On Saturday afternoon we arrived for what would be one of our most memorable dining experiences to date.

Upon entering the glittering room, we were given our choice of international newspapers, a small, yet appreciated touch. Once seated, we began a culinary journey unlike any other. 

Alain Ducasse au Plaza Athénée, Paris

Our “Haute Couture Brunch” commenced with a choice of hot beverages and fresh fruit juices accompanied by an abundant pastry platter. A variety of baguettes were then brought out, served with a selection of jams and Chef Alain Ducasse’s homemade chocolate hazelnut spread. 

Pastries at the Haute Couture Brunch, Alain Ducasse au Plaza Athénée, Paris
Haute Couture Brunch, Alain Ducasse au Plaza Athénée, Paris
Alain Ducasse chocolate spread at the Haute Couture Brunch, Alain Ducasse au Plaza Athénée, Paris

Although we were already filling up quite quickly, it was only the beginning of our luxurious meal. Next came tiny glass pots of yogurt and perfectly arranged tropical fruit plates. Then arrived a surprising amuse-bouche, a spicy fennel purée. 

Fruit plate at the Haute Couture Brunch, Alain Ducasse au Plaza Athénée, Paris

Next on the menu, was a choice between two copious entrées. I tasted thin slices of Brittany artichoke and black truffle, and my husband sampled the sea bass carpaccio.

Brittany artichokes at the Haute Couture Brunch, Alain Ducasse au Plaza Athénée, Paris
Sea bass carpaccio at the Haute Couture Brunch, Alain Ducasse au Plaza Athénée, Paris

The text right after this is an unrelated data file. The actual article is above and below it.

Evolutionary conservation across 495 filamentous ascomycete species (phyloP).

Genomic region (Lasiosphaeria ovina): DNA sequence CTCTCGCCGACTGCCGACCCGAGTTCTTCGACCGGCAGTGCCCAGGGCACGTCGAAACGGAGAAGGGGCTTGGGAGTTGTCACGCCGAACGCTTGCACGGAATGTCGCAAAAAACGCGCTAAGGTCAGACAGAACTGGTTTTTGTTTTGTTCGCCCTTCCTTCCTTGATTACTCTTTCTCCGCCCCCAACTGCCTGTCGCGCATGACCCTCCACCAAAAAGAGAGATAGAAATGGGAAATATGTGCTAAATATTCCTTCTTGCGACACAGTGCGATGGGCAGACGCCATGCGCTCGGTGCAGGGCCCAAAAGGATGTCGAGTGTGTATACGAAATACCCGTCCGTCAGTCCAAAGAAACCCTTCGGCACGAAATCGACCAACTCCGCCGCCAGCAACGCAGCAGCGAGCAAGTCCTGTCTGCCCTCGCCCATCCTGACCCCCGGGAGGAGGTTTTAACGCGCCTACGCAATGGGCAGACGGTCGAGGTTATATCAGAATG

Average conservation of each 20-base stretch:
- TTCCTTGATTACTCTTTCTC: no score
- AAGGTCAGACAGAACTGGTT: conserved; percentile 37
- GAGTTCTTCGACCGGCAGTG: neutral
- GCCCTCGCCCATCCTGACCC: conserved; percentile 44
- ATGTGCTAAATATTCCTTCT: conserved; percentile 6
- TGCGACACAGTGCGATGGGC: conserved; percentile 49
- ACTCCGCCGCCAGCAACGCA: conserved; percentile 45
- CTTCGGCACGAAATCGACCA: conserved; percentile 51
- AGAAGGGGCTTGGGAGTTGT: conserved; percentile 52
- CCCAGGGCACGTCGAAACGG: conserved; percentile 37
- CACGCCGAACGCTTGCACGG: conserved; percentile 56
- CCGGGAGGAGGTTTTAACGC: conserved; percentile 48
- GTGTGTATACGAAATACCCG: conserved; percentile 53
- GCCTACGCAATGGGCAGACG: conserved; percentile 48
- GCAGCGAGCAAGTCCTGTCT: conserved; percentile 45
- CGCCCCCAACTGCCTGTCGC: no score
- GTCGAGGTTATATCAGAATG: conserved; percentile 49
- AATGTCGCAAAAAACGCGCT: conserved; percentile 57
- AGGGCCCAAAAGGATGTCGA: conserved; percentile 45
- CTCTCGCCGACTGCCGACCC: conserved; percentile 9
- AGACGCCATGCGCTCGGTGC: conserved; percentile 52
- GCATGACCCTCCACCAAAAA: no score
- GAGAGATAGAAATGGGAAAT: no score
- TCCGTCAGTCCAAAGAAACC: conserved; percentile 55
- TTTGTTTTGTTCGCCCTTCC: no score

At this point, we had just about reached our eating capacity, but it was time for eggs and we continued onward. I stayed classic with benedict, but my husband was more adventurous, choosing the daily special - scrambled with black truffles.

Eggs Benedict at the Haute Couture Brunch, Alain Ducasse au Plaza Athénée, Paris
Scrambled eggs with truffles at the Haute Couture Brunch, Alain Ducasse au Plaza Athénée, Paris

As we finished our plates, the cheese course arrived - comté, emmental and a rather pungent camembert.

Cheese course at the Haute Couture Brunch, Alain Ducasse au Plaza Athénée, Paris
Unbelievably, the XXL meal did not end there. An enviable spread of desserts appeared, including various verrines, dark chocolate, a caramel religieuse and pain perdu in a tiny pan. 

Desserts at the Haute Couture Brunch, Alain Ducasse au Plaza Athénée, Paris
If that weren’t enough (which it certainly was!), we finished off with a bit of bubbly, some of the finest I have ever been served.

The food was the star of the show, but we cannot forget the staff. At Plaza Athénée service is a true art form, much like a graceful ballet. Each fine detail appears effortless, but one recognizes that an incredible amount of preparation goes on behind the scenes. 

Being a guest here, even if only for a few hours, was truly unforgettable.

Hotel Plaza Athénée
25 avenue Montaigne
75008 Paris

March 8, 2015

Tropical Escape at the Terrasse d'Hiver